The show is marked by its talented, appealing cast, which includes really well-executed puppets—the most notable of which is Elf himself (voiced by cast member Mat Baynton). The actors double up a lot, relying on costuming, strong character work, and theatrical logic to establish that the guy you just saw/heard voicing a puppet in the previous scene is now someone else. Martha Howe-Douglas (who plays Debbie, Debbie's twin Imperatrix, and voices the puppet demon Rita) is the only woman among the regular cast members, which is obviously a bit weird. Despite that, the show actually manages to fix one of my major issues with Horrible Histories. As good as that program could be, it almost uniformly sucked at women, resorting to repeating "Elizabeth I isn't very pretty" over and over like that's . . . particularly funny? Or anything like as good as the character work as they did on Liz's dad, Henry VIII, who stands out as one of the show's best recurring Jackasses of History, mockable in many respects for his terrible personality and awful decisions? Horrible Histories' Ugly Elizabeth I and Old and Chubby Queen Victoria (she's old! and chubby! ahahahahaaaa) et al. are manifestations of insidious sexism, and like most examples of same in comedy, the treatment's limiting, and makes for sub-par jokes.

But even though every episode of Yonderland is Debbie Goes to the Sausage Festival (exceptions: Imperatrix/Debbie with a different wig, some one-off characters, puppets and many, many men in drag—thanks, Britain), I really forgive it because the narrative is centrally concerned with utilizing Debbie's skills. It's interested in treating her experience as a mother, not as angel in the house bullshit, but as labor and a part of her personality. Debbie solves conflicts by talking them out, and by making friends and calling on them when she needs them. Debbie is practical, innovative, funny, determined not to be taken advantage of, and really winning. She goes about Yonderland solving a series of catastrophes by applying her relentless sanity and feminized skillset, and the narrative says yep, she is valuable, and what she does is valuable, here and back home. Debbie is awesome.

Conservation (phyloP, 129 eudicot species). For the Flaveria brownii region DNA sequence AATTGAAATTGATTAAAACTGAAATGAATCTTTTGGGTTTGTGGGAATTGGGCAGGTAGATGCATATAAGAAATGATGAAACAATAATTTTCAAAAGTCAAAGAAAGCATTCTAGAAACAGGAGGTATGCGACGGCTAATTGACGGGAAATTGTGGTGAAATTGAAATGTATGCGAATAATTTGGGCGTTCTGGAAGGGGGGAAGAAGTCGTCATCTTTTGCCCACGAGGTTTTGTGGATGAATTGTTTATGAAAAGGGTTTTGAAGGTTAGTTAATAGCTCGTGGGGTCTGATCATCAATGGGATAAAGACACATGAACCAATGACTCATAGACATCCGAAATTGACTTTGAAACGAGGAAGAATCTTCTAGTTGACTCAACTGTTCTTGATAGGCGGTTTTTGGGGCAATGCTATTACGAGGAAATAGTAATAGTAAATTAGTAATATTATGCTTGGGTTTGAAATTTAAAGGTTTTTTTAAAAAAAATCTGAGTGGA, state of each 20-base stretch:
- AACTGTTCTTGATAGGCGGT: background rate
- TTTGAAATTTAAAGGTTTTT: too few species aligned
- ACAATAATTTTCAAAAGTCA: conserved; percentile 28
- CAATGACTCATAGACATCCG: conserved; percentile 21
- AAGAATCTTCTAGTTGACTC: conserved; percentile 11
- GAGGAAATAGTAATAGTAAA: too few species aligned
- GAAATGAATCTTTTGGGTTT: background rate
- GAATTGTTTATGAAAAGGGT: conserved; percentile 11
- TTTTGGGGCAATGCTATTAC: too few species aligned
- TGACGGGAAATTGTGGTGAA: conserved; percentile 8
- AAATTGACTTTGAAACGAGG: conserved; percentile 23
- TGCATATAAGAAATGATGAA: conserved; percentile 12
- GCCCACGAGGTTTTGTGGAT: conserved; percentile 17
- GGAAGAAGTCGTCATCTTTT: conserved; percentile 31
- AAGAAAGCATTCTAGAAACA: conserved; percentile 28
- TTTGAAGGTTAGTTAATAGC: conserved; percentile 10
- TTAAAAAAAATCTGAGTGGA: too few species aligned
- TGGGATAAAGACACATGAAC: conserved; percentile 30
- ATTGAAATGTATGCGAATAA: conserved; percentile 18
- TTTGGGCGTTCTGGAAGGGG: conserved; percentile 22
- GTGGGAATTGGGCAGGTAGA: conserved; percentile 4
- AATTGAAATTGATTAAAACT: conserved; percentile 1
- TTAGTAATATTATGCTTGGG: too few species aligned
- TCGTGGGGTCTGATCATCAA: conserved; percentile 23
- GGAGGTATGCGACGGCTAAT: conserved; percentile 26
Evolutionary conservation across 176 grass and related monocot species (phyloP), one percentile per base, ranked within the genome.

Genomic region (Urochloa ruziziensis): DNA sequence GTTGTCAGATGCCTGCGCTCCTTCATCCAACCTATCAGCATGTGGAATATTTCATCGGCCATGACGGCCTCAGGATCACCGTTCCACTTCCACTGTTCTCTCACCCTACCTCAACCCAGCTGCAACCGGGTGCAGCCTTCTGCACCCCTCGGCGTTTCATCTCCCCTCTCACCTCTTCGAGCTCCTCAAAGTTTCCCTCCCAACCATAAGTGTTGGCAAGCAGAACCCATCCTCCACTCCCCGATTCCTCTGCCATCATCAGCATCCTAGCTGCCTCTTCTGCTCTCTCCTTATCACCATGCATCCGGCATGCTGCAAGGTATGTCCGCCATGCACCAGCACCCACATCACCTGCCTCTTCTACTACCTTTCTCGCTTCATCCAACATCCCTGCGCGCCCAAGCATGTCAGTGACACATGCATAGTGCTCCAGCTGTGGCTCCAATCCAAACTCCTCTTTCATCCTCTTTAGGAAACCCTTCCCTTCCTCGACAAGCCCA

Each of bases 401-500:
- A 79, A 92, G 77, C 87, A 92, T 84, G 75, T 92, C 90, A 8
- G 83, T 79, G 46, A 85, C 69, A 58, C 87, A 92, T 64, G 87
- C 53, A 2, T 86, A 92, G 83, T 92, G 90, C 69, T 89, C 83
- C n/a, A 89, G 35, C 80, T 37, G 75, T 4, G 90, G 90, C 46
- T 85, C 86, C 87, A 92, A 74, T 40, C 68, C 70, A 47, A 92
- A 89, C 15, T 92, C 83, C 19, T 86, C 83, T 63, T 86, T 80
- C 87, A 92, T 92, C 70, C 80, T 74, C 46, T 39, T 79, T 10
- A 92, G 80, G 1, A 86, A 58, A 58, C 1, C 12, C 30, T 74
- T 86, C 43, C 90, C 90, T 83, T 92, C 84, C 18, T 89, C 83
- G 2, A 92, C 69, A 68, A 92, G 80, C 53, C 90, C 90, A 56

Yonderland makes the mother's POV central, and her work visible, and suggests that when children go off to school their mom has her own life, and a magical destiny complete with quests. This is a fresh conceit for what is, in large part, a children's show. Debbie's problem-solving is also where the show's "edutainment" edge can be felt. Debbie never turns to the screen and asks you to describe the contents of her backpack in Spanish, but Yonderland is definitely asking you to think about its problem-solving mechanics and apply them yourself. Treating problem solving and emotional labor as real skills children need to cultivate, which you can convey via narrative, is an unusual and useful turn in educational programming, which can traditionally make rather phatic stabs at "Everyone should share!" banalities before moving on to tell you some basic shit about triangles (no hate for the Disney film Donald in Mathmagic Land, though).